to obtain atmospheric information for the day on which the experimental data related 
    to this analysis were obtained; however, it was implicitly assumed that conditions 
    were constant throughout the course of the day. Also, measurements were performed 
    from which it was concluded that the exposure rate was not sensitive to terrain 

    Additional uncertainties related to the following factors were investigated using the 
    simulation model: material densities and composition, source spectra and location, 
    model dimensions, and variations in atmospheric conditions. It was determined that 
    uncertainties from all effects except the atmospheric conditions were small and totaled 
    ~2.5%. Uncertainties resulting from estimated variations in the atmospheric conditions 
    were estimated to be ~4%. In summary, the total combined average estimated uncertainty 
    was ~8%.

    With the exception of the measurements at 300 and 500 m, results show agreement with 
    experimental data and are within the ~8% uncertainty estimate, and a viable benchmark 
    is established for these locations (50, 100, 200, 400, 600, and 700 m). The calculated 
    results at 300 and 500 m were found to be consistent with similar earlier calculations [1], 
    which also showed disagreement with experimental values. It is concluded that there were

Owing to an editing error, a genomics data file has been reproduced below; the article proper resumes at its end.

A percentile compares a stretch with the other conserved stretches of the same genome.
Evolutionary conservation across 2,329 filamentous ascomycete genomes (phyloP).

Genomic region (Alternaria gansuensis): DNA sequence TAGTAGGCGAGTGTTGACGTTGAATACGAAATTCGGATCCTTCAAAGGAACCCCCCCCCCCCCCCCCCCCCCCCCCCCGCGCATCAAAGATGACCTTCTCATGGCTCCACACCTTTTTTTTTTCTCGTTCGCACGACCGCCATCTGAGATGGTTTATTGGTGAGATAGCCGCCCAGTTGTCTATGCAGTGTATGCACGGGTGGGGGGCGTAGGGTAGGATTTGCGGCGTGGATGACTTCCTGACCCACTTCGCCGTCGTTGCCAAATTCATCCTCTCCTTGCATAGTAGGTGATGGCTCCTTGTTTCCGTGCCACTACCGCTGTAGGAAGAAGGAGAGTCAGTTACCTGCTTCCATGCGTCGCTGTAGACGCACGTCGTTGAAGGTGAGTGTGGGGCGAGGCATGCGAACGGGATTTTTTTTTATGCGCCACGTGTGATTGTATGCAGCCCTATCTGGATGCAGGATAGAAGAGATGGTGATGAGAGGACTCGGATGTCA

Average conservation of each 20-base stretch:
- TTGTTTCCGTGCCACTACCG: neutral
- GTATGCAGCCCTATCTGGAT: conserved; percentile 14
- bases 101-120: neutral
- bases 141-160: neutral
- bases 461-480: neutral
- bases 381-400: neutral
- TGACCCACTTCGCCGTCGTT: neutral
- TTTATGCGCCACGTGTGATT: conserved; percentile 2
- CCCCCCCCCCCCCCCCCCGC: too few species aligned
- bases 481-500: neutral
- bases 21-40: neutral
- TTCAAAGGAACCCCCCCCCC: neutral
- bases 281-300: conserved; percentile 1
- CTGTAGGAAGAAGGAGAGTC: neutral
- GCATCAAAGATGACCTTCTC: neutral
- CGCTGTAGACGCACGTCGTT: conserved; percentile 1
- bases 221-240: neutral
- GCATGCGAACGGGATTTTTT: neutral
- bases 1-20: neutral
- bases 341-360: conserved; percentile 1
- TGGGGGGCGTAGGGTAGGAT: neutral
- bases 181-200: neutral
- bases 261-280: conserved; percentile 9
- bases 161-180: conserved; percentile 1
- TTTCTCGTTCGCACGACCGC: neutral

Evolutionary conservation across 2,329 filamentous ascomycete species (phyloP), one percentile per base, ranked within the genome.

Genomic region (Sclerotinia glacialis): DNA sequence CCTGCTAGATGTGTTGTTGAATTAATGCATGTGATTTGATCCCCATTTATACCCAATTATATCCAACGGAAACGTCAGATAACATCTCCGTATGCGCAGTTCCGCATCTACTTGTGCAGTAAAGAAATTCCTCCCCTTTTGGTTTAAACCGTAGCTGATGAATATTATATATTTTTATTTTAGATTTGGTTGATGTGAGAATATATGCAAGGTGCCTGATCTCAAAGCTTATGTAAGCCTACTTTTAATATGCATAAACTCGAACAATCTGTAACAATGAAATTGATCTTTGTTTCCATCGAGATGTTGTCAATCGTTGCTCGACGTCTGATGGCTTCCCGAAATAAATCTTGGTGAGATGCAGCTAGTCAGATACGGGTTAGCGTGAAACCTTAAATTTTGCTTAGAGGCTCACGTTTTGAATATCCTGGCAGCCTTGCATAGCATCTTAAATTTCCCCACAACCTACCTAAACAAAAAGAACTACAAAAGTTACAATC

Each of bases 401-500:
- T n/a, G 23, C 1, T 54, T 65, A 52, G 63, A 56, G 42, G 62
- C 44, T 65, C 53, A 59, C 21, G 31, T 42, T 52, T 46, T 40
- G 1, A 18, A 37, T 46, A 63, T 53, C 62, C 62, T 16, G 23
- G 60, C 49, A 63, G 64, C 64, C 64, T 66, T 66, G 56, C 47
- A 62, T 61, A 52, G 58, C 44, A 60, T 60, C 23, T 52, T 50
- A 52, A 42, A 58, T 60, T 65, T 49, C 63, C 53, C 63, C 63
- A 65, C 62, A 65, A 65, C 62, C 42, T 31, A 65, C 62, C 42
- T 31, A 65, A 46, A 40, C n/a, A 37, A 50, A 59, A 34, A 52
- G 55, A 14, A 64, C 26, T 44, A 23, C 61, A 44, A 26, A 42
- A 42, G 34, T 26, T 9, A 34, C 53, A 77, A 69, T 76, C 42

very likely measurement anomalies at these two locations that prohibited agreement between 
    experimental and simulated values within the estimated levels of uncertainty. Possible 
    anomalies include a large terrain depression, unaccounted-for fluctuations in atmospheric 
    conditions, or electronic instabilities.

 5. Description of Results and Analysis:

    Measured and calculated exposure rates are summarized and compared in [1}. 
    Corrections for background and the multiplicative correction factors have been 
    applied to the measured values.

    Each MCNP calculation was performed with 1 × 107 source histories on a Linux-cluster PC, 
    which resulted in an uncertainty (precision) of ~0.15% and required ~900 to ~1300 min.

 6. Special Features:


 7. Author/Organizer
    Edward D. Blakeman
    Oak Ridge National Laboratory
    P.O. Box 2008, MS 6172
    Oak Ridge, TN 37831

 8. Availability:


 9. References:
   [1] R. OLSHER, H. HSU, and W. HARVEY, “Benchmarking the MCNP Monte Carlo Code with a Photon 
       Skyshine Experiment,” Nucl. Sci. Eng., 114, 219–227 (1993).
   [2] “Calculation and Measurement of Direct and Scattered Gamma Radiation from LWR Nuclear Power 
        Plants,” ANSI/ANS-ANS-6.6.1-1987, American Nuclear Society (1987).

10. Data and Format:

        Filename     Size[bytes]   Content
    ---------------- ----------- -------------
  1 phot-skyshine-a.htm       10,712  This information file
  2 phot-skyshine-e.htm       35.953  Description of experiment

SINBAD Benchmark Generation Date: 12/2012
SINBAD Benchmark Last Update: 12/2012